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April 19, 2013

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Matchmaking party set to limit number of parents

ORGANIZERS of the city's largest matchmaking party said they will limit the number of parents - with or without their children - to 4,000, and will charge each parent or person accompanying participants 50 yuan (US$8.06).

The party, called the 10,000-Person Matchmaking Event, is in its third year but two event will be held this year instead of just one because organizers were bombarded with calls from parents anxious about their children's marriage prospects.

"Telephones kept ringing from overbearing parents who asked when we will host the event this year and how to apply," said Zhou Juemin, director of the city's matchmaking association.

Zhou said one mother kept calling, complaining that her daughter had grown a year older since missing last year's event.

Organizers are discouraging parents from attending, saying they should respect children's freedom, and too many parents will change the atmosphere and affect unwed children's decisions.

"We don't want to copy the matchmaking corner in People's Square," Zhou said, referring to the gathering of parents who advertise their children's attributes on pieces of paper.

Some 40,000 people showed up at last year's events, including parents who lined up outside and needled men for information on their income, jobs and property.

While there are more eligible men than women in the city, organizers said more women than men try to get into the event. They said they may limit the number of women allowed to ensure a better balance of the sexes.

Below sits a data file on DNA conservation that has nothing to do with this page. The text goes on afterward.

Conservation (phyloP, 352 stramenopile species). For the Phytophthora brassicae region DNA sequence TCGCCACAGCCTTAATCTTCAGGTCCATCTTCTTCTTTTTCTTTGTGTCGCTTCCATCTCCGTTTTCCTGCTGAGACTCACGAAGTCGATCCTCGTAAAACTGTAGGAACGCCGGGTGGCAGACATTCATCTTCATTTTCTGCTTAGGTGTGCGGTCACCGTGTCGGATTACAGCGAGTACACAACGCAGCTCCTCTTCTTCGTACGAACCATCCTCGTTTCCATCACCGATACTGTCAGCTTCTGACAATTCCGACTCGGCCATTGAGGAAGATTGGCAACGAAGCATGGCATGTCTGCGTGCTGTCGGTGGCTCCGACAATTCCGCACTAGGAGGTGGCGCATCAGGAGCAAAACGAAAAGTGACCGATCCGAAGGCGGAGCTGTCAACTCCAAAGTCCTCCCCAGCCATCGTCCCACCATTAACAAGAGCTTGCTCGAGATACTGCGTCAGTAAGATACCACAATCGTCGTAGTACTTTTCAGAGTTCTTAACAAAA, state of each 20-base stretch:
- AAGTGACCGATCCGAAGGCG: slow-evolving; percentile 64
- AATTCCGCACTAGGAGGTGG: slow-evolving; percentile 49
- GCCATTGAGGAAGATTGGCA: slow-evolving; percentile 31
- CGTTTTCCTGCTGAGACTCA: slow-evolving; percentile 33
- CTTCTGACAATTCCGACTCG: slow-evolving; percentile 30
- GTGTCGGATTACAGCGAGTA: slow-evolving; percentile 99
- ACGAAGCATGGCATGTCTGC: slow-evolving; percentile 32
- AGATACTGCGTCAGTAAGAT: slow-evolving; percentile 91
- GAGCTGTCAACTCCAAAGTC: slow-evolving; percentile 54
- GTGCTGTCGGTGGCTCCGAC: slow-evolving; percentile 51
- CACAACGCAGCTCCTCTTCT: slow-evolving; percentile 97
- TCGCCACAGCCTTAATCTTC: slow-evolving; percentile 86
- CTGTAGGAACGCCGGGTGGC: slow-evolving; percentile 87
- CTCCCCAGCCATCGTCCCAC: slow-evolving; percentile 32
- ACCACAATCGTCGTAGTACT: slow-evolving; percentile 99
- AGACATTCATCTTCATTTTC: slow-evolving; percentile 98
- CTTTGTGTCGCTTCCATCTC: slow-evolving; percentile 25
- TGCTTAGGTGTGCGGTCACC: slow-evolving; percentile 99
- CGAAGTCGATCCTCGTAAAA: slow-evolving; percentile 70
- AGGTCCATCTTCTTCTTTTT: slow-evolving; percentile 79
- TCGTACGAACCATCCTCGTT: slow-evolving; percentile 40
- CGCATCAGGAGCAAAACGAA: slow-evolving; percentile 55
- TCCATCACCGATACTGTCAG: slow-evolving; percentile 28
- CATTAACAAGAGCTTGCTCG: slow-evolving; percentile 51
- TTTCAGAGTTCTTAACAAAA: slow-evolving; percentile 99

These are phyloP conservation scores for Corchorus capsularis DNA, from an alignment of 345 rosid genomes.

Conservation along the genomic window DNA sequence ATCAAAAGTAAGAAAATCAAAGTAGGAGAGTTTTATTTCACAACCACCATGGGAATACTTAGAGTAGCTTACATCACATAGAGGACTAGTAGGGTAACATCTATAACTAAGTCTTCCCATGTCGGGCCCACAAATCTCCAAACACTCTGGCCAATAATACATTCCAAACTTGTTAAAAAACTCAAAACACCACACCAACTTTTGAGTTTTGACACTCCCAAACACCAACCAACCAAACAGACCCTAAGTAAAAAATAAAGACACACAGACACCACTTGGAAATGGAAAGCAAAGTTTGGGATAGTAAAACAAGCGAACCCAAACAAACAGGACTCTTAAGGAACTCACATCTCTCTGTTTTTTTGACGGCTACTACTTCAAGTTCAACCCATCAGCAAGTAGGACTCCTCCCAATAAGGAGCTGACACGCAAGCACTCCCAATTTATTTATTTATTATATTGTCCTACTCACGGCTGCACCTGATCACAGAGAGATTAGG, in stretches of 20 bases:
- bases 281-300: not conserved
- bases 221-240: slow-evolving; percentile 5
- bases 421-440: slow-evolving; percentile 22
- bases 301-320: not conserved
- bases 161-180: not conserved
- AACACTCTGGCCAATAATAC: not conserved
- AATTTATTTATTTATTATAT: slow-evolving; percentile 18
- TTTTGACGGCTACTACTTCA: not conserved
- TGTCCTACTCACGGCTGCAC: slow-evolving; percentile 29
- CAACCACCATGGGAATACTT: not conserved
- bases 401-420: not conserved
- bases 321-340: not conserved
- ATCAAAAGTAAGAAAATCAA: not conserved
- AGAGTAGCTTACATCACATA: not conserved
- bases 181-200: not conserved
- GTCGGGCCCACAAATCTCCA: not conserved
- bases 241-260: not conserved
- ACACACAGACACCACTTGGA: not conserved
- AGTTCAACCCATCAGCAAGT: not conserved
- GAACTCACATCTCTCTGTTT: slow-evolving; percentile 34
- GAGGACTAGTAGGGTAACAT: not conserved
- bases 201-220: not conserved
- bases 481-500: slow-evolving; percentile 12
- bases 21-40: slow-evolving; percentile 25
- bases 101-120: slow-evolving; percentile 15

Women in their late 20s and men in their mid-30s are sometimes considered "left over'' people in China and not desirable for marriage. "Left-over men and women have become a social problem, and this wave of singles, which is the fourth in China and started in 2006, is forecast to last 10 to 15 years," Zhou said.

About 20 enterprises such as Baosteel and Shentong group, the Metro operator, will organize their singles, mainly males, to participate and help fill the gap in terms of the number of male and female.

In previous events, men working in Baosteel and in the information technology and finance fields were favored by women. A woman queued for three hours for registration to meet a man working in Baosteel, Zhou said. She estimated a 12 to 13 percent success rate of singles who date after matchmaking events.

Jessica Zhao, a 29-year-old single post-office worker, said she may apply for the event. "Just to have a try, although the chance to meet my Mr Right is slim," she said. She said she was pushed a lot by her mother, who worried about her single status.

Although women outnumber men by a large number in matchmaking events, there are actually more local single men than women, aged from 27 to 45. But the gap in income and education often hampers a good match, officials said.

The ratio of Shanghainese single men to single women is about 10 to 8, said Zhou.


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